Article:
by Phillip Andrew Bennett Low • July 24, 2008 • I’m a big fan of panel discussions – but I have to confess that this was a bit of a disappointing experience for me. It was a table with some very cool writers – Matthew Everett, Anton Jones, and Michael Shaeffer – as well as some first-time Fringers who seemed to have intriguing stories to tell.
But we never really got into anything that was really interesting to me – the bulk of the questions seemed to be of the “How do you get postcards printed” variety, and I was really craving the opportunity to hear them get their teeth into a subject with some meat in it. I’m not sure what would have helped that to happen – perhaps an aggressive moderator, rather than the open-forum “town-hall” style of the proceedings.
In any case, there were also several table readings of upcoming scripts. It was interesting to have such a text-focused approach to developing Fringe shows, stripped of the performance polish that so many seem to live or die on.
Mine, so I’ll leave it to the discretion of others to analyze the strengths and weaknesses of the text.
I had the pleasure of reading this dialogue, along with the playwright. I’ll confess that his favored genre – romantic comedy – is one that leaves me cold. But his facility for well-constructed dialogue is well in evidence – it’s quick and clever, fun to read and fun to listen to. The subject matter – at least of what I’ve heard – is a bit fluffy for my tastes; but fans of this style will find much to enjoy here.
Roofies in the Mochaccino by Michael Shaeffer
I’ve sung his praises plenty, and I was as usual impressed with his material – but this time around, I noted his strengths as a vocal performer. As a fan of slam poetry, I’m critical of how shallow so much of it is – with such a limited time period in which to hit, poets will often hit a single level of intensity and maintain it throughout. But sustaining a full-length show is a different animal entirely – and Michael’s able to hit a range of levels within a single piece. (This was an excellent poem to demonstrate that, a vision of heaven populated by jazz legends. It helps that I’m deeply in love with the subject.)
I first ran into this dude completely by accident – at his show “Same Difference” last year, which I saw because I stumbled into the wrong theatre while Fringing frantically. It was pretty awesome, an intelligent script about racial identity that shifted easily between prose and slam verse – and I’m a real sucker for those kinds of linguistic acrobatics. He seems to be doing something similar this time around: his preview was a slam piece, performed by one of his cast members, a cute white girl playing a homeless person. The cadence was engaging, but I had some difficulty following the content of what was said – I imagine that finding actors who have that kind of facility with stylized language, as well as the ability to emotionally engage with it, is challenging. Regardless, I’m sold on this show, if only because I so fondly remember the writer’s previous work.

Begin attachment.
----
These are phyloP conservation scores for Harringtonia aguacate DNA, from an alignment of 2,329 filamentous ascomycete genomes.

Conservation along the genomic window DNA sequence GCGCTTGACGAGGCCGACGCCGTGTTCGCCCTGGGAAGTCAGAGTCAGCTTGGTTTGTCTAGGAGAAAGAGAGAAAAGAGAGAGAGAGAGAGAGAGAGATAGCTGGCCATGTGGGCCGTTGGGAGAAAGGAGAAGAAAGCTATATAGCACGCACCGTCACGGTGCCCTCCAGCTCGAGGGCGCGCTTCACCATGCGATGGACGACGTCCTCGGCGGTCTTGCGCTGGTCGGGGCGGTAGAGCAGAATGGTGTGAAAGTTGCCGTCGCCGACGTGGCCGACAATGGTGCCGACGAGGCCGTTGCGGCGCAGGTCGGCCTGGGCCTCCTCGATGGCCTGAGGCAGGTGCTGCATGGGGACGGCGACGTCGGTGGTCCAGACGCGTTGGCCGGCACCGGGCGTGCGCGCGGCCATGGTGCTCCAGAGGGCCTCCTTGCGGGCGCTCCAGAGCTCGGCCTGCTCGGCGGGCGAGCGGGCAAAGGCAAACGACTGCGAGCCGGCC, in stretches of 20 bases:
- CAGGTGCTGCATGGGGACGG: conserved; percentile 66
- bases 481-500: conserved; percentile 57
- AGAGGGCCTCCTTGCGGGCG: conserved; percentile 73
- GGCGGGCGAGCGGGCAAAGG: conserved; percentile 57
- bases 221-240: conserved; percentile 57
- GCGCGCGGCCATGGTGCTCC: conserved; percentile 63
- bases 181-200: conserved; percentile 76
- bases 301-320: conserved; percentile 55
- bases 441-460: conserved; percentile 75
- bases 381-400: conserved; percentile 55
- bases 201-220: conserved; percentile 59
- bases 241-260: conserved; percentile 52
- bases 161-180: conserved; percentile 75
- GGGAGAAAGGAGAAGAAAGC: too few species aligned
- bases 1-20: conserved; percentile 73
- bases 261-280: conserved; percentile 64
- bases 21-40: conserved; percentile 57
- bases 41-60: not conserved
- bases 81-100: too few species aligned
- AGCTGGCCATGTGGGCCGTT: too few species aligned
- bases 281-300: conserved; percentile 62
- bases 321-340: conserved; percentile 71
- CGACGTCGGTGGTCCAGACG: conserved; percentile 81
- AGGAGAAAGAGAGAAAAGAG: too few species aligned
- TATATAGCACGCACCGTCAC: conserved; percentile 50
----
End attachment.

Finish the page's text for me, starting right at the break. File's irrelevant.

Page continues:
Skunkape Sexkult by Mother/Destroyer
I think that this guy probably made a mistake, in attempting to read all of the dialogue himself: vocally distinguishing multiple characters is something that even the most skilled actors struggle with, and I got lost in the muddle of characters he was interpreting. Regardless, there were several clever phrases that leapt out at me – “the heaving bosom of academia” is one that I recall off the top of my head. He seems to have an ear for that kind of comedy – if he has a cast that can back it up, and the ability to structure it within a script, he’ll probably have a good show.
10.10 Post 9-11: Laughter in the Aftermath by Adam Sharp
I’m actually really glad that I got to see these guys again, since my only previous exposure was sort of half-seeing them from the back during the Fringe-For-All, and what I saw there…really didn’t impress me, much. It was fast-paced, but largely seemed to be coasting on a single Bush-bashing joke, which really makes me roll my eyes in annoyance. This President seems to be well on his way to becoming a comic stock character for generations to come, a la Richard Nixon, and at this point that character is about as socially relevant as jokes about mimes and insurance salesmen. But! This piece pleased me much better – a Romeo-and-Juliet style parody of Middle-Eastern tensions, built on over-the-top racial stereotypes. I do with they’d pushed it further – I suggested they stick one of the actors in black-face – but it was a solid joke and solidly played. More like this, please.
Phillip Andrew Bennett Low (firstname.lastname@example.org) is a playwright and poet, storyteller and mime, theatre critic and libertarian activist, who lurks ominously in the desert wilds of St. Louis Park, feasting upon the hygienically-prepared flesh of the once-living. His main claim to fame is probably as co-founder of the Rockstar Storytellers, and as founder/producer of Maximum Verbosity, a garage-band-like theatre troupe that is in a state of constantly re-defining itself.